For an even more humbling window into the conceptual fortitude of Horizon, let’s take a look at their rationale for building a lunar base in the first place (NASA – take note):

  • Demonstrate US scientific leadership
  • Support scientific investigations and exploration
  • Extend space reconnaissance, surveillance, and control capabilities
  • Extend and improve communications and serve as a communications relay (4 years prior to the world’s first communications relay satellite was lauched!)
  • Provide a basic and supporting research laboratory for space research and development activities
  • Develop a stable, low-gravity outpost for use as a launch site for deep space exploration
  • Provide an opportunity for scientific exploration and development of a space mapping and survey system
  • Provide an emergency staging area, rescue capability, or navigation aid for other space activity.
  • Serve as the technical basis for more far-reaching actions, such as further interplanetary exploration.

With a short list like this, the project sounds to me even more worthwhile than the current International Space Station, (which, I should note, satisfies Horizon’s orbiting space station requirements…) But, the project gets better still.  Horizon went so far as to select potential locations for the outpost based on the most cost-effective orbital trajectories, (between +/- 20 degrees latitude/longitude from the optical center of the Moon,) and they even set up a detailed construction and personnel timeline, which to me reads like a novel:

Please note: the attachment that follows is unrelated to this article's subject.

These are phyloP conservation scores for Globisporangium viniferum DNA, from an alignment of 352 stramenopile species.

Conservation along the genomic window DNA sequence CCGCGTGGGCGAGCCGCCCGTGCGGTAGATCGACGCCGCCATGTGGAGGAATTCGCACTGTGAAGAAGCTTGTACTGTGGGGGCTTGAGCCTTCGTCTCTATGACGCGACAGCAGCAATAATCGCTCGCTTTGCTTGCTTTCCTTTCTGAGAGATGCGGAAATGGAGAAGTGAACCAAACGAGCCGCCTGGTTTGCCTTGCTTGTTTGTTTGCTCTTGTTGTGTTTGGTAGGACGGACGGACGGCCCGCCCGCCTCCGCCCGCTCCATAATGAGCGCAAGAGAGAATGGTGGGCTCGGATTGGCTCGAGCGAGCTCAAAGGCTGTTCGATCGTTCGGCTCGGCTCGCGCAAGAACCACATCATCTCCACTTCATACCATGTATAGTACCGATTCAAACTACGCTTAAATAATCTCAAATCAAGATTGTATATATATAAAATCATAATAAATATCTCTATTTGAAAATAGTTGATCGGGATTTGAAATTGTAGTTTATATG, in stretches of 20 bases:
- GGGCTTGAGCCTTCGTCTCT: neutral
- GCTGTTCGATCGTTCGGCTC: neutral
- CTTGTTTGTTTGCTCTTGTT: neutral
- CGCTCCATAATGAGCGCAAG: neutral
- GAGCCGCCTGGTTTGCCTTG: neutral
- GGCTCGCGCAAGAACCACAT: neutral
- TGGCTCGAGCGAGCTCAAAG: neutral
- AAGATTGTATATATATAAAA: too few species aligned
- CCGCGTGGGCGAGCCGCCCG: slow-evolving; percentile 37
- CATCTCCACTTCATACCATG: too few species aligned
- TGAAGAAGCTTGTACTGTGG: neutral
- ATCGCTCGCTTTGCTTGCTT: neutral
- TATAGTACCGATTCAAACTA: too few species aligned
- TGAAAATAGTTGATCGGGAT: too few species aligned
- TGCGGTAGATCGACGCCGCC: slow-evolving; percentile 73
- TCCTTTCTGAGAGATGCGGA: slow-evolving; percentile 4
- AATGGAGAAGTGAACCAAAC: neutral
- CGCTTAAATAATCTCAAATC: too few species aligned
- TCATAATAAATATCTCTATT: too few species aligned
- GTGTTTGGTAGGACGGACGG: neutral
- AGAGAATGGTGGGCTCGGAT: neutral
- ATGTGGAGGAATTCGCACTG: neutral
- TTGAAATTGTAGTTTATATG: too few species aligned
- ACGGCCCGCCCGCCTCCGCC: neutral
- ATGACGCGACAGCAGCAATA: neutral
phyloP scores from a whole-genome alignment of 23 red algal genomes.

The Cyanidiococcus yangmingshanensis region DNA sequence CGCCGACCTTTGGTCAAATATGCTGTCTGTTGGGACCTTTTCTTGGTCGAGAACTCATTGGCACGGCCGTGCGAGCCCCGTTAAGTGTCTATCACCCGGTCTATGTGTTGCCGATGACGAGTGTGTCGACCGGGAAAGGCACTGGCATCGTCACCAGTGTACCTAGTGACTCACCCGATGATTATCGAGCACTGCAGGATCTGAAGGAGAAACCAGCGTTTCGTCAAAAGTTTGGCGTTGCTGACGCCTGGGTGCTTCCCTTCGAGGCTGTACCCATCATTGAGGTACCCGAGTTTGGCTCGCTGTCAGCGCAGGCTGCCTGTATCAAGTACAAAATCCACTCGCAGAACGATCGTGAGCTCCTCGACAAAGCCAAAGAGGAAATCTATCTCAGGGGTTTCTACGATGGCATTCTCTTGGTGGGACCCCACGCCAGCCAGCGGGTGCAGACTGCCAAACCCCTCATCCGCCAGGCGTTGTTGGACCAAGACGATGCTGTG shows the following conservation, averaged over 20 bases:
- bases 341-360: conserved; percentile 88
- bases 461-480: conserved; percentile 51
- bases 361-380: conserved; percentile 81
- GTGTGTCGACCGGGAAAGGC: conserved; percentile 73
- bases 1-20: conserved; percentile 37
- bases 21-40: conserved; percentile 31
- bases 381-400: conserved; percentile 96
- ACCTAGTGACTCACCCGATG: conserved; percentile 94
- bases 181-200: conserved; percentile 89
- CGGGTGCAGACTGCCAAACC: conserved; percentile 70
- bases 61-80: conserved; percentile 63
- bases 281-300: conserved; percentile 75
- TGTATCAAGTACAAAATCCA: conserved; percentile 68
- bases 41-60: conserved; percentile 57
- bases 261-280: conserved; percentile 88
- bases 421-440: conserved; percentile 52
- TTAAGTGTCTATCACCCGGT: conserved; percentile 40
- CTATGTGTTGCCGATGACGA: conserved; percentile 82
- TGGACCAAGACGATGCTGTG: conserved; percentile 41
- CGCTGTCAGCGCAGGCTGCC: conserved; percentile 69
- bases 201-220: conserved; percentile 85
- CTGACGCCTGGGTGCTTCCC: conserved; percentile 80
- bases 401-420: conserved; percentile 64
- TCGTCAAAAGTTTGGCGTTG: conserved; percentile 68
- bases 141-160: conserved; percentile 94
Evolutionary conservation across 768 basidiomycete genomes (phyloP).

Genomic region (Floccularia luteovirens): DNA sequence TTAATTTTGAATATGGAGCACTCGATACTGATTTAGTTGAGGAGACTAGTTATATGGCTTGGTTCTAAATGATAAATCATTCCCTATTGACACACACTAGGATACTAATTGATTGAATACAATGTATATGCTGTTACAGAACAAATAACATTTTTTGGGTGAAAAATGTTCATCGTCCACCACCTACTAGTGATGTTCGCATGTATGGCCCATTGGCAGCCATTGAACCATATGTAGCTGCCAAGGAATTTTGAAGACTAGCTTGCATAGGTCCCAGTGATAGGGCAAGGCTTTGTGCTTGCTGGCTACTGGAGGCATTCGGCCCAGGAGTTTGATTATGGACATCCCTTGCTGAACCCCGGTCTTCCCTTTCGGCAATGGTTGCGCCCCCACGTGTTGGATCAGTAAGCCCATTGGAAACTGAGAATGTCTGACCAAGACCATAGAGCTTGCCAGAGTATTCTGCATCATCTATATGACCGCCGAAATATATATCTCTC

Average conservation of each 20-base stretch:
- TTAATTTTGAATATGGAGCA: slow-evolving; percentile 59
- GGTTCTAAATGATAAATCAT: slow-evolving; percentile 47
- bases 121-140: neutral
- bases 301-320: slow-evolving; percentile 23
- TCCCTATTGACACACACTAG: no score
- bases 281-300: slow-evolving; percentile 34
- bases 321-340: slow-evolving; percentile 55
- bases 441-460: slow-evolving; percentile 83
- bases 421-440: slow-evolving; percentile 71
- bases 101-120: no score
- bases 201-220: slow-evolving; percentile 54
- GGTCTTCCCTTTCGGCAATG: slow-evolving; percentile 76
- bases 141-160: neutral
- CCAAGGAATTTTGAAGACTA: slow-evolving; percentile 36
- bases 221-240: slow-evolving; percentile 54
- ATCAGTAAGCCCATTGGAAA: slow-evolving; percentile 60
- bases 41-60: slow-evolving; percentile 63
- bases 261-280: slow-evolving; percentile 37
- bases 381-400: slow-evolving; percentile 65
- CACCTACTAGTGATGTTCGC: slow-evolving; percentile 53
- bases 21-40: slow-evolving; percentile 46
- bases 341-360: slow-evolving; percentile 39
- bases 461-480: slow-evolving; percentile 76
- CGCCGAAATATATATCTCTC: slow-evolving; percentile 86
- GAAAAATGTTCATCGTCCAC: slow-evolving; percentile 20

October, 1963 – SATURN I rocket program is operational, and launches of Horizon orbital infrastructure material and equipment begin.  Construction begins on an austere space station with rendezvous, refueling, and launch capabilities only (no life support), which will allow larger payloads to be delivered to the moon.  Astronauts working on assembly at the space station will live in their earth-to-orbit vehicle during their stay.  A final lunar outpost candidate site is selected.

December, 1964 – SATURN II rocket program is operational, and a total of 40 launches have been conducted in support of Project Horizon so far.  Construction of a second refueling and assembly space station begins using additional spent rocket stages, which can accelerate orbital launch operations.  The first space station is enhanced with life support capability, allowing for longer astronaut stays (if desired/necessary).

January, 1965 – Cargo deliveries from the space station(s) to the lunar outpost site begin.